Amkor Technology is advancing its system-in-package (SiP) technology for use in 5G RF module designs. Amkor’s technology involves a double-sided, molded ball grid array (DSMBGA). DSMBGA increases the level of integration for RF front-end modules used in smartphones and other mobile devices.

“With our DSMBGA platform, we’ve established a preferred advanced packaging solution for this domain,” said Giel Rutten, Amkor’s president and CEO. “Applying leading-edge design rules for 3D component placement and double-sided molding—together with conformal and compartmental shielding and in-line RF testing—delivers best-in-class integration levels in a small form factor in a high yield manufacturing process.”

Materials
U.S. Representatives Eric Swalwell (CA-15) and Guy Reschenthaler (PA-14) have introduced a bipartisan bill to help stimulate the production of rare earth magnets in the U.S. The Rare Earth Magnet Manufacturing Production Tax Credit Act would create a production tax credit for rare earth magnets that are manufactured in the United States. “No domestic manufacture of them currently exists. These magnets are used in a wide variety of applications necessary for our modern economy, such as computer hard disks, cell phones, and MRIs. They are also critical for certain clean energy uses. For example, 93% of all electric vehicles contain a powertrain driven by one of these magnets,” according to the representatives.

Market research, education
Bad news for DRAM buyers. “Suppliers and clients in the server DRAM market are still having difficulty in reaching agreements on prices for 3Q21 contracts even though the quarter is well underway,” according to a report from TrendForce. “Hence, server DRAM contract prices are much more varied than before. Regarding the price trend in July, contract quotes for the mainstream 32GB RDIMMs rose by 5-7% MoM.”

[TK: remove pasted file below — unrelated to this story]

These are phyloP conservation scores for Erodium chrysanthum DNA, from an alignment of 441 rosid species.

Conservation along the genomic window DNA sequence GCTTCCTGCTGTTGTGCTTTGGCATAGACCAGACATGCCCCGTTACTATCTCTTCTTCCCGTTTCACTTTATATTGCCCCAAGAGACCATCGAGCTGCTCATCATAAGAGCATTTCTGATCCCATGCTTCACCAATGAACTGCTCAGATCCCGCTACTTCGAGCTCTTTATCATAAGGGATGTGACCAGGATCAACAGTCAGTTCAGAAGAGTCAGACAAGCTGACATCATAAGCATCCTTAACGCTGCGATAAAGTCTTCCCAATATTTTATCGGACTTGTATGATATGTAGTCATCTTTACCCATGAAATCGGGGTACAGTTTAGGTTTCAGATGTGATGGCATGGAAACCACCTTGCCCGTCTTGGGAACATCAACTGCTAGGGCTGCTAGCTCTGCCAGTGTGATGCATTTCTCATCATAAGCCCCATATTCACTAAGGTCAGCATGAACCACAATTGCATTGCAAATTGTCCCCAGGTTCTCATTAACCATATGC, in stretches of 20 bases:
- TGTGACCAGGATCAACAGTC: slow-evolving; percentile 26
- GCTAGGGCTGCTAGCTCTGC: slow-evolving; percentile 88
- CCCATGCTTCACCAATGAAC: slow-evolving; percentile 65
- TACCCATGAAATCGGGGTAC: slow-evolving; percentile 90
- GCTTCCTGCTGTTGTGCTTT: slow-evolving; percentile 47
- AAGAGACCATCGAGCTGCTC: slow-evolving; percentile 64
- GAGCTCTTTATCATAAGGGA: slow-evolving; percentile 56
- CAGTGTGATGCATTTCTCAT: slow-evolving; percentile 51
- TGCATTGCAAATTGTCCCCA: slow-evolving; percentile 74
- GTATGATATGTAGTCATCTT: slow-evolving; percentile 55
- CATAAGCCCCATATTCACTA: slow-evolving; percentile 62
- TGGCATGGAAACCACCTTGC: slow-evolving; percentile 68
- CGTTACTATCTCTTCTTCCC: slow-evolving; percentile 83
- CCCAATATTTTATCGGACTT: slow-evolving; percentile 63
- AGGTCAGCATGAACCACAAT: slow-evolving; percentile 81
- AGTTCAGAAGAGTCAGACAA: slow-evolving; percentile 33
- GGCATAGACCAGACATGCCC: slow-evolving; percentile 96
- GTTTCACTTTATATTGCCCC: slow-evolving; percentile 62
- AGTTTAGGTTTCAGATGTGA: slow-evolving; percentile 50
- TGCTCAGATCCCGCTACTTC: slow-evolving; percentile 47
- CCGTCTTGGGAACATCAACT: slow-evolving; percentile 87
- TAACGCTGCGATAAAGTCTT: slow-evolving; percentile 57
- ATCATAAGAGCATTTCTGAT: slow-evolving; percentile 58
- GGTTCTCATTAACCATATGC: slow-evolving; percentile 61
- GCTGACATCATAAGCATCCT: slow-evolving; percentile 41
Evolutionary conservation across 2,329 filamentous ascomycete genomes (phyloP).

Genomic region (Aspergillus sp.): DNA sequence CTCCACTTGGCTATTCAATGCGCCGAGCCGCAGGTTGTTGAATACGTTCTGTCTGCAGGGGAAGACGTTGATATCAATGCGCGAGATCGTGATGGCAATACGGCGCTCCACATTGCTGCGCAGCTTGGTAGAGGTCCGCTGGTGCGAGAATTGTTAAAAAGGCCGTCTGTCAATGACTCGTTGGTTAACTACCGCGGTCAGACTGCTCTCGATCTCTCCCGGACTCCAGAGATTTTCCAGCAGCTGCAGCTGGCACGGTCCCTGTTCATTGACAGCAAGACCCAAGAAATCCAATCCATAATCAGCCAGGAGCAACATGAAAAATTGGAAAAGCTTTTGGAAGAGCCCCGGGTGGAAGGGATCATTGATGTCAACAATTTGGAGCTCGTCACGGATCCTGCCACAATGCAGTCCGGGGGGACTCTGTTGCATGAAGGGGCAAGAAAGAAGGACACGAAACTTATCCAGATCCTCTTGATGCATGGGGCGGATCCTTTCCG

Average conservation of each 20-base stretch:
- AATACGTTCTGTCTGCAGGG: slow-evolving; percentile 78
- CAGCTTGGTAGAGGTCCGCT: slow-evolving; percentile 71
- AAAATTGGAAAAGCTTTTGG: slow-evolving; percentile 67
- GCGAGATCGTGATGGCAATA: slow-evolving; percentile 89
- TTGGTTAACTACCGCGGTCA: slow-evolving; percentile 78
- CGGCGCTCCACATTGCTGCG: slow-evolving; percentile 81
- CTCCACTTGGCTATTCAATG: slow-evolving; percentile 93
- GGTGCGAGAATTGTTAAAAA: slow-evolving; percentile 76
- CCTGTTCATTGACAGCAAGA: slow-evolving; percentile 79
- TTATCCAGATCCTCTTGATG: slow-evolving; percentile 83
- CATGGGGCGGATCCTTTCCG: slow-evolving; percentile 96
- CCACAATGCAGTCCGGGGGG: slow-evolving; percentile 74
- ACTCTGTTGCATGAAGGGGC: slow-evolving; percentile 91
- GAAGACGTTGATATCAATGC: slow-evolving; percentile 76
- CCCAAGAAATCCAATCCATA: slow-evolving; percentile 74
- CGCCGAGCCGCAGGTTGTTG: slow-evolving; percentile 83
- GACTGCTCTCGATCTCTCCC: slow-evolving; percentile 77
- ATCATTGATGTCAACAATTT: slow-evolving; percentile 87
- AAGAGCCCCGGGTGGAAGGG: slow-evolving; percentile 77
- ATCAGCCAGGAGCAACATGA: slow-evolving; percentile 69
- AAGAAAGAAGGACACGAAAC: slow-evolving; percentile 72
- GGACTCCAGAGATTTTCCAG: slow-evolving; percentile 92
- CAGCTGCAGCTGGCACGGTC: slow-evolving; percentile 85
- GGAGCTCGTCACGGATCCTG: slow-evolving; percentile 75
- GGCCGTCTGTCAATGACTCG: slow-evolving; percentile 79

What’s happening in the microcontroller (MCU) market? “Despite some ongoing shortages of microcontrollers and automakers having to temporarily close assembly lines this year, automotive MCU sales are forecast to surge 23% in the economic recovery of 2021 to a record-high level of $7.6 billion, followed by strong increases of 14% in 2022 and 16% in 2023,” according to a report from IC Insights.

Taiwan’s National Tsing Hua University (NTHU) plans to establish a College of Semiconductor Research (CoSR). The institute will be headed by Burn Lin, a former lithography executive at TSMC. The college will consist four semiconductor disciplines–devices, design, processes, and materials. Lin said that CoSR’s main focus is raising the competitiveness in Taiwan’s chip industry. CoSR has received an annual endowment totaling over NT$130 million from Micron, TEL, TSMC, Powerchip, GlobalWafers, Unimicron, UMC, Vanguard, Novatek and Nanya Technology.

Students across eleven high schools in California and Oregon were awarded the Lam Research High School Core Value Scholarships to help them as they begin their college careers. These students demonstrate academic achievement, school and community involvement.